Apple introduces an entirely new product: The Vision Pro. It looks like a modern pair of diving goggles and allows you to combine image information from reality and the virtual world – the screen looks semi-transparent.
The Vision Pro is operated only by eyes, speech and hand gestures, detected by the many cameras attached to the bottom of the device. The glasses should be a new step towards a virtual world. Anyone who has ever worn VR glasses knows how quickly you are somewhere else. So if you want to escape reality, you can’t get around a device like this.
The Vision Pro is also a 3D camera – so it’s also a device that can be used to create corresponding content.
The work scenarios presented with the Vision Pro are quite optimistic. The computer person who doesn’t rely on a conventional keyboard, no matter what, probably has to be searched for with a magnifying glass. However, the Vision Pro is a fantastic way to replace a TV. It doesn’t stand around in the room, needs less power and can also display 3D content.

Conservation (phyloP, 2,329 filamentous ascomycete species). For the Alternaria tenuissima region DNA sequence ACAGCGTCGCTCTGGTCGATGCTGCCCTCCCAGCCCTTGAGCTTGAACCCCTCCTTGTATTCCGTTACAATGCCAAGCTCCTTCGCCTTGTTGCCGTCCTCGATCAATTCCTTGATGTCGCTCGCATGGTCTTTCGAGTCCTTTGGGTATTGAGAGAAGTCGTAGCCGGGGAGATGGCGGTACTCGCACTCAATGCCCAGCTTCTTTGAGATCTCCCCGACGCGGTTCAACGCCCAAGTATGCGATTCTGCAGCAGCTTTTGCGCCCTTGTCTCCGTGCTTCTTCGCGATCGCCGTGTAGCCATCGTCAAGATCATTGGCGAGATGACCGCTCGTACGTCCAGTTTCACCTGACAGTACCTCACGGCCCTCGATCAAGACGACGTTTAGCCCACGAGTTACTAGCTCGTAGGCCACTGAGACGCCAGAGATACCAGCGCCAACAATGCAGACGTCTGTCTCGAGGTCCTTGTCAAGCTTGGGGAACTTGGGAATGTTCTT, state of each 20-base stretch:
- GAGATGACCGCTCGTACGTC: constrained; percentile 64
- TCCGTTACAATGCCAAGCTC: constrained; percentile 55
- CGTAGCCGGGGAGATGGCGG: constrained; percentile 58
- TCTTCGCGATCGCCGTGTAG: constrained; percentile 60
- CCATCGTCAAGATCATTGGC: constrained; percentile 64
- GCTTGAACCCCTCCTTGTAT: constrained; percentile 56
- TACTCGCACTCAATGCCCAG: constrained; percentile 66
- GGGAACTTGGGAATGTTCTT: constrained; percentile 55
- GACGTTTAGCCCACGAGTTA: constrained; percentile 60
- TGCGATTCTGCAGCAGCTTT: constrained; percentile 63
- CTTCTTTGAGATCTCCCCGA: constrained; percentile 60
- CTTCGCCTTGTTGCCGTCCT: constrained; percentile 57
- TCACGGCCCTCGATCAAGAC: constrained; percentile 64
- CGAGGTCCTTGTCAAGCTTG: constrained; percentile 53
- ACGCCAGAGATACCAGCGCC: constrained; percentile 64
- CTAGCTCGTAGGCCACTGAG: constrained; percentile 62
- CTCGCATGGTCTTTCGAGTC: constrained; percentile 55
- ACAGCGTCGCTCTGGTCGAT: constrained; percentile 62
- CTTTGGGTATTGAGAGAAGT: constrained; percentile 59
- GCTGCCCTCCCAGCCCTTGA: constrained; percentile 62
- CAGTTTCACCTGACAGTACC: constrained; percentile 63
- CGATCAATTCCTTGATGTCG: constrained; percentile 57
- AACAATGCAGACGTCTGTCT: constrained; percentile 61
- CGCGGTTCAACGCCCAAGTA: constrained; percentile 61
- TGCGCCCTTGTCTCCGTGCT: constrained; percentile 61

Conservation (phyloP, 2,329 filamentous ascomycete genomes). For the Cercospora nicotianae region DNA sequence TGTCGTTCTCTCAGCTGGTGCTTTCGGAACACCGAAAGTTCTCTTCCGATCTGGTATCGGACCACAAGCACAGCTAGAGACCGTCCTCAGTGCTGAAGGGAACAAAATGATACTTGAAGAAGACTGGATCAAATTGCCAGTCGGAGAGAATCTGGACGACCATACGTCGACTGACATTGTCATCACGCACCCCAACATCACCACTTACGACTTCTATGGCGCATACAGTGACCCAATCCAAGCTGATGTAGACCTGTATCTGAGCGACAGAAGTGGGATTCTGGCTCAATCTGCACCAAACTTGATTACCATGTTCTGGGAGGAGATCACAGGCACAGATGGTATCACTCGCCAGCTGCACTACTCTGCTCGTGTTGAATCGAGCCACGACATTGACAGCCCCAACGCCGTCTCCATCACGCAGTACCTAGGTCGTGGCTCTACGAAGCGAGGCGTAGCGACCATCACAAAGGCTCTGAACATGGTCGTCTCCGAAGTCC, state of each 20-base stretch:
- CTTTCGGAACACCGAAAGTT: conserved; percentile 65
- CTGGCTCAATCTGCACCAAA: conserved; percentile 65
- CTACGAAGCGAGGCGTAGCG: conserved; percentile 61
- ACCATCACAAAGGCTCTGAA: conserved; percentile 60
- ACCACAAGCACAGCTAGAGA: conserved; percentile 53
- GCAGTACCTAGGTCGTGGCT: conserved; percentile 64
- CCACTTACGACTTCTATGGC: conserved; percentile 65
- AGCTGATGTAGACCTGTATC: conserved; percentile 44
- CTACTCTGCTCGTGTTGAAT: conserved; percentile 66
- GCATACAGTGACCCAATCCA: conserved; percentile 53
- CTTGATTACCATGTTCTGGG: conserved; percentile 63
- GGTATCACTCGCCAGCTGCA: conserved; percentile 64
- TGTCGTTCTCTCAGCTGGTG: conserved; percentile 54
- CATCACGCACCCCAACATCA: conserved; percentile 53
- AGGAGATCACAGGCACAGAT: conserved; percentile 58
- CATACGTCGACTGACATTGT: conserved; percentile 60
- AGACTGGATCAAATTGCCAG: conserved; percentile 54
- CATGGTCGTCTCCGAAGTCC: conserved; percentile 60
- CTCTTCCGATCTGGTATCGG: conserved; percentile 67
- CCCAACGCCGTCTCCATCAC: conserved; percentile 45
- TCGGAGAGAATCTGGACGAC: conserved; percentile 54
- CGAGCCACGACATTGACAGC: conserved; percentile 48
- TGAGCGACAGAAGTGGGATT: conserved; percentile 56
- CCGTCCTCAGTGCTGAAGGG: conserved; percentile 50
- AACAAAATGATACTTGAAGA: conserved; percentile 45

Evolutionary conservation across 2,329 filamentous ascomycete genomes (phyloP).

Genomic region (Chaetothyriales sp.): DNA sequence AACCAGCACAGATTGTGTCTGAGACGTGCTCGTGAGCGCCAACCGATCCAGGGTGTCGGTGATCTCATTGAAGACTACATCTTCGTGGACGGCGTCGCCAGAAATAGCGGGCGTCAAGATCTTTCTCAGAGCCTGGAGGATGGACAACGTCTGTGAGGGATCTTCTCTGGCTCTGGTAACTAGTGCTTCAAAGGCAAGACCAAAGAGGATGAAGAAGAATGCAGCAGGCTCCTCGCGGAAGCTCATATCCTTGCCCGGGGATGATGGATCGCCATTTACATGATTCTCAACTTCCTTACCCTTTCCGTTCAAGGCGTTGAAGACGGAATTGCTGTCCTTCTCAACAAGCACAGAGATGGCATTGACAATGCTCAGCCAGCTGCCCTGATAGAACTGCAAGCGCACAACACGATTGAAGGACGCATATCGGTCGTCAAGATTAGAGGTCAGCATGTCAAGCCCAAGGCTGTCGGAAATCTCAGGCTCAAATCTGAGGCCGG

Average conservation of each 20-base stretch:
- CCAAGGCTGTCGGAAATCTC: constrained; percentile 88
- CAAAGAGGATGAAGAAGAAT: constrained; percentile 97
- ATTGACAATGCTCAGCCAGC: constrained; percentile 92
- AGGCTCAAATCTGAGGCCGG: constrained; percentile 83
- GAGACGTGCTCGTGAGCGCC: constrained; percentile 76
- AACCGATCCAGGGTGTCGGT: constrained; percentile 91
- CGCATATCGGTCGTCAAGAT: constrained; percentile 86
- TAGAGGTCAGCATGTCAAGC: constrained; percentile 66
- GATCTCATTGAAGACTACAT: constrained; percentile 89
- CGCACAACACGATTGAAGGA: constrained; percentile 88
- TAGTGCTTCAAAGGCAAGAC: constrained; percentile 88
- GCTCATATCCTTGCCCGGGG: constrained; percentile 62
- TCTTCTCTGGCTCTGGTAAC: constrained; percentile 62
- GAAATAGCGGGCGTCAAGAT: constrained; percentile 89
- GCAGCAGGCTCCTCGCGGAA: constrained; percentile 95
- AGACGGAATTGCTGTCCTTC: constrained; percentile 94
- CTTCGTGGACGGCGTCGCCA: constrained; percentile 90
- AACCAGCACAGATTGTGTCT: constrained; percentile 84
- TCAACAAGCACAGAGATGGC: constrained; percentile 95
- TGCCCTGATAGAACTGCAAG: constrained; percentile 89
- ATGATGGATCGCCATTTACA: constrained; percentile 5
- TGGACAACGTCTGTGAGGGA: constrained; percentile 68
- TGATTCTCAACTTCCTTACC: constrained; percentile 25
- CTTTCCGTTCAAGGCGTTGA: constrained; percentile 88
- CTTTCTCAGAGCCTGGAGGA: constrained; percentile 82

It’s a very fascinating step forward technically. Like all Apple products, besides Macs, it should be a great device for most to consume. We are curious to see if Apple will use this to bring the VR glasses to a mass market breakthrough or if it will become a luxury product.
Apple is already working together with Disney on bringing content to the Vision Pro.
The Vision Pro is driven by an M2 and an R1, which coordinates all the cameras and sensors. Of course, the Vision Pro isn’t really transparent, because between your face and the outer glass is all the technology. Instead, the OLED display on the outside represents your face cutout. A similar thing is done for FaceTime: A 3D image of your face creates a persona, which is then sent to the conversation partner instead of a real camera image.
The price is 3500 dollars. In addition, there are the costs for optical inserts, for example, if you are nearsighted and usually wear glasses. Apple plans to deliver the first devices in the U.S. next year, and later in the rest of the world.